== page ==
Malabar spinach

Spinacia oleracea
Spinach is probably native to southwest Asia. Gardeners have cultivated it for centuries as a salad green and cooked vegetable. Even though many youngsters are dissuaded by early experiences with boiled spinach, most adults eventually appreciate its diversity in such treats as salads, quiches, pizzas, crepes, and omelets.

• More detailed information can be found in The Georgia Fruit & Vegetable Book by Walter Reeves and Felder Rushing

• See also:

Home Garden Spinach

Georgia Gardening

Vegetable Garden Calendar

Small Garden Plan

When to Harvest Vegetables

Spinach is a cool-weather crop that can produce in spring or fall. It matures when little else is coming from the garden, and some gardeners grow it indoors under lights as well.

These plants can stand a freeze. They must be planted early and harvested before hot weather arrives. In hot weather, spinach sends up a seed stalk (bolts), and the quality quickly deteriorates. Unless you want lots of spinach at one time, however, make several seedings to spread out the harvest. If you prefer to direct-seed, sow seed in the garden as early as the soil can be worked. Some gardeners prepare the soil in the fall and broadcast the seed over the frozen ground. If you want the earliest production, start with transplants, either homegrown or from garden centers. To grow your own, sow the earliest seed for spinach indoors about 2 months before the frost-free date (average date of last frost). Grow the plants under lights or in the greenhouse, and transplant them into the garden when they are large enough to handle, 3 or 4 weeks before the frost-free date. Transplants may be available from garden centers about that time; buy plants that have a good green color, are short and compact, and have no pests. Since the spinach will be harvested and out of the garden by midsummer, plan to replace it with a fall crop. Sow seed directly in the garden in late July or early August, or transplant seedlings in September.

Spinach prefers full sun (8 to 10 hours will suffice), but to extend its production into the hot summer months, plant it in partial shade (filtered sun all day or shade part of the day) to keep it cooler. A well-drained location can provide healthier plants. The plants need lots of water for vigorous growth, but the roots cannot stand soggy soils. Plants in soggy soils will be susceptible to diseases, and leaves may scald at the edges.

Apply a complete garden fertilizer, such as 10-10-10, at a rate of 11/2 pounds per 100 square feet of garden. Spade or rototill the soil. In rows, space transplants 6 to 8 inches apart, with 12 inches between rows. In a bed, space the plants 6 inches apart in each direction, which will allow 6 to 8 plants across the bed. Set the plants at the same depth they were growing. To seed directly in the garden, chilling the seeds in the refrigerator for 2 weeks or soaking them overnight before sowing them will hasten germination, and covering the seeds with a board 4 – 7 days will keep the seed cool and moist until they sprout. Sow spinach seed in rows 12 inches apart, and thin to 1 plant every 6 inches. In a bed, seed in rows 6 inches apart across the bed, or broadcast the seed; thin seedlings to 4 to 6 inches in each direction. For a continuous supply of spinach, make additional plantings every 7 to 10 days. The small seedlings will survive the winter if they are carefully mulched and will produce a crop very early the next spring.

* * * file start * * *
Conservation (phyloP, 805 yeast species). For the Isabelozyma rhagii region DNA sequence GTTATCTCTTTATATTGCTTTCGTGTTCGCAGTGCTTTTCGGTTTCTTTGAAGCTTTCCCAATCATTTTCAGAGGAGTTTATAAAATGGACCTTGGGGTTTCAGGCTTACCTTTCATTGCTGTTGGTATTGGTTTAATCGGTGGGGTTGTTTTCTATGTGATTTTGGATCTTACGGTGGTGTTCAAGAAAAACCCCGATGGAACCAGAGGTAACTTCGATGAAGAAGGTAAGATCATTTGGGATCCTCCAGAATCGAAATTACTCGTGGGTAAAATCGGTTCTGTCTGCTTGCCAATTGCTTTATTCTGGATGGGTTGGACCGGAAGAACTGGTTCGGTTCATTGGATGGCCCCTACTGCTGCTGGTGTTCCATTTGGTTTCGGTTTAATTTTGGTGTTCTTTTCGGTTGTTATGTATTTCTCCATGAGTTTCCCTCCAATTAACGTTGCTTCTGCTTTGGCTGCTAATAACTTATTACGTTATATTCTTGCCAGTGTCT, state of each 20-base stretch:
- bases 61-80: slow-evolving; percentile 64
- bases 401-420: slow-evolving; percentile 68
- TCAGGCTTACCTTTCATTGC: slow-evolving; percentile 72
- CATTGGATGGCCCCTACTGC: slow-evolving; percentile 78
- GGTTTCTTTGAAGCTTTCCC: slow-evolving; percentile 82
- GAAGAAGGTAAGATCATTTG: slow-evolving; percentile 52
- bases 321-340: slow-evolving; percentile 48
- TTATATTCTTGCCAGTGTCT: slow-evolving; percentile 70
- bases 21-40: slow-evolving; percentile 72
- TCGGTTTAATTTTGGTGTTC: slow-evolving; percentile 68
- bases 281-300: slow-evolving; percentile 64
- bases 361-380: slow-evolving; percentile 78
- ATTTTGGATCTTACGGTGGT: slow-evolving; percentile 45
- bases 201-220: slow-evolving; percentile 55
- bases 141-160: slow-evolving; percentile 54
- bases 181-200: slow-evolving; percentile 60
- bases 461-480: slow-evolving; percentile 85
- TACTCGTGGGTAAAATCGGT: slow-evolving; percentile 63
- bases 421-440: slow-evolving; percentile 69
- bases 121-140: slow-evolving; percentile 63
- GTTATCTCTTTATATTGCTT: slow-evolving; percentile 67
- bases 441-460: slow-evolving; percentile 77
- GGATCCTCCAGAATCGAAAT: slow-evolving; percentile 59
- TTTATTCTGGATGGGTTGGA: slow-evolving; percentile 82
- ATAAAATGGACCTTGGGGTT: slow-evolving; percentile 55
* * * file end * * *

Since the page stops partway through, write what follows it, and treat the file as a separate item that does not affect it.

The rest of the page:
Keep the plants growing, and water as needed to provide about 1 inch per week. Spinach plants are shallowly rooted and easily uprooted, so weed by careful hoeing or pulling while the plants are small. Pests and diseases may affect plantings. Control aphids with insecticidal soap. Leaf miners lay eggs just under the surface of the leaves, then the larvae hatch and mine their way around inside the leaves, making dead brown trails. Covering the plants with cheesecloth or using commercial row covers is the only way to protect them. Plant resistant varieties to avoid disease problems.

Harvest spinach by snipping off outer leaves as soon as they are large enough to use. When plants are large enough to harvest, cut every other one, leaving more room for the others. As soon as the plants begin to bolt (send up seed stalks), harvest all that remain before they are spoiled.

Spinach varieties are either savoyed or smooth-leafed. Savoyed spinach has puckered or cupped leaves that can catch grit splashed by rains or watering. Sometimes the grit does not wash out completely despite repeated attempts, and a gritty salad is the result. Commercial growers often avoid the problem by growing spinach on muck soils (black organic soils, often called peat) that have no grit. If your spinach has tended to be gritty, grow a smooth-leafed variety. New Zealand spinach, Tetragonia tetragonioides, is a summer substitute for spinach; there is only 1 variety. It is not a true spinach, but has a similar taste and is heat resistant. Plant New Zealand spinach after danger of frost has passed.

Days to Maturity


42 days
Good heat tolerance.

46 days
An old favorite.

Long Standing Melody
42 days
Spring or fall. AAS.

Winter Bloomsdale
45 days
Slow to bolt, good for overwintering.

Smooth Leaf:

45 days
Upright, long-standing, slow to bolt.

Giant Noble
43 days
Slow to bolt.

46 days

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